Genre: Family, Action and Adventure, Fantasy
Director: Dean DeBlois
Cast: Jay Baruchel, Gerard Butler, Craig Ferguson, America Ferrera, Jonah Hill, Christopher Mintz-Plasse, T.J. Miller, Kristen Wiig
Release Date: June 13th, 2014
There is a sense of pure majesty at the beginning of the new animated feature How to Train Your Dragon 2. After creating a distinct world in the original, discount writer/director Dean DeBlois opens this feature by showing the worlds of Vikings and dragons converging as one. With fear about the dragons overcome, view the Vikings are now adopting dragons and racing them around the island of Berk as if harmony always existed between the two worlds.
The wise Hiccup (voiced by Jay Baruchel) is even getting in on the fun as he finds a unique way to fly along with Toothless, capsule his beloved dragon. Hiccup has grown since his first adventure and so have the villagers, who now recognize that Hiccup’s sometimes naïve idealism can lead them to a better world. Of course, the world hasn’t changed as quickly as Berk and much of this second film focuses on individuals learning about and appreciating how Berk has changed.
The character of Valka (Cate Blanchett) enters into the proceedings— I won’t spoil her true identity— as someone who was open-minded about dragons but closed-minded about people. For a long time, she understood the beauty of dragons but she couldn’t overcome the fear that others would never get to know dragons as the majestic figures that they are. So instead of working with others or fighting the tough arguments that Hiccup fought in the original, she ran away. On the other hand, Drago (Djimon Hounsou) is a new character as well who arrives with an absolute hatred of dragons– he wants them all under his control— but uses dragons themselves to help build his army (“You need dragons to conquer other dragons,” he argues.)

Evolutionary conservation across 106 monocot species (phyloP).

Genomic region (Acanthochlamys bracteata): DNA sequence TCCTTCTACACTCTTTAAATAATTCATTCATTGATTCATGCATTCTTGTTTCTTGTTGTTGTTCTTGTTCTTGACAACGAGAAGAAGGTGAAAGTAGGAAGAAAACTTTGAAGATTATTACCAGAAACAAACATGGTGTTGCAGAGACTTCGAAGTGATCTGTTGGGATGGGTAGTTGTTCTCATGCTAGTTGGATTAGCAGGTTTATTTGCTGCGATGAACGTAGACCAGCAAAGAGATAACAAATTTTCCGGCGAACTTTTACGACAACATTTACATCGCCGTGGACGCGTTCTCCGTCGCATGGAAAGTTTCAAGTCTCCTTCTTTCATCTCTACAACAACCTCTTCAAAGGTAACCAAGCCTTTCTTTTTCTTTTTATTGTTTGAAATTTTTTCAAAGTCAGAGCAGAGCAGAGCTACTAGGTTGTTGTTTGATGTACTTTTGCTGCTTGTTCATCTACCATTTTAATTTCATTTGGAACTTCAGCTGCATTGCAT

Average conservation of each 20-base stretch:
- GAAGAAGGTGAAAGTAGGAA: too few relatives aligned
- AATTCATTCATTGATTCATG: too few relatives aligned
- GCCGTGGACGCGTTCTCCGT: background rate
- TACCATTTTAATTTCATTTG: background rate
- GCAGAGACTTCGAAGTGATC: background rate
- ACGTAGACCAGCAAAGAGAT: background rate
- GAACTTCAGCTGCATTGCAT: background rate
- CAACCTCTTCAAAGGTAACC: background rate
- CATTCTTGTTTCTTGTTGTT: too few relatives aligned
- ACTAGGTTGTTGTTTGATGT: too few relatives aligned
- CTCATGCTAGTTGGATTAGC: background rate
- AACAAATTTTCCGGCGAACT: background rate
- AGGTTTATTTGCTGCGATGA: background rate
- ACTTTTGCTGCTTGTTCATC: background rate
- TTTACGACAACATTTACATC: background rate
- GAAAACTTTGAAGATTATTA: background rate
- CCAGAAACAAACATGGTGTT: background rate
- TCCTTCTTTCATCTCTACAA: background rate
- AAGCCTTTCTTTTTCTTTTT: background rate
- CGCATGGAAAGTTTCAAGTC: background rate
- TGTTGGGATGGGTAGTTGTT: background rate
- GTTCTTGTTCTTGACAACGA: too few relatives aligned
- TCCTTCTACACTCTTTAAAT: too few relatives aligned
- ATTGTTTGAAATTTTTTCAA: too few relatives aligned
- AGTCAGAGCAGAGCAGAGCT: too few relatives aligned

Neither of these characters has the wisdom or the insight of Hiccup and that’s one of the greatest lessons of this feature.
There are times when adults here, who have so much life experience, lose sight of their goals and become enmeshed in their own thinking. It takes the teenage Hiccup to change their minds. As Hiccup learns to his dismay though, some minds can’t be changed (“Men who kill without reason cannot be reasoned with,” Hiccup’s father— voiced by Gerard Butler– states).
In a recent interview I conducted with DeBlois, he noted that much of this feature served as a homage to The Empire Strikes Back. Those comparisons are readily apparent. Not only is the idealistic Hiccup faced with some tragedies in his young life (as Luke once was), he’s also a participant in a story that has a beginning and an end. This feature doesn’t feel like an unnatural child of the original’s success. It feels like the second chapter in an ongoing story and with that in mind, it offers up a power and resonance that other sequels– which are often made simply to replicate a predecessor’s formula– lack.
Like its predecessor, How to Train your Dragon 2 is packed with warmth, humor and energy. There are a few throw-away moments (watching one dragon consume another’s vomit could’ve been easily excised). Overall though, the animated children’s film continues the strong legacy of this series and proves that this dragon shows no chance of slowing down anytime soon.
Review by: John Hanlon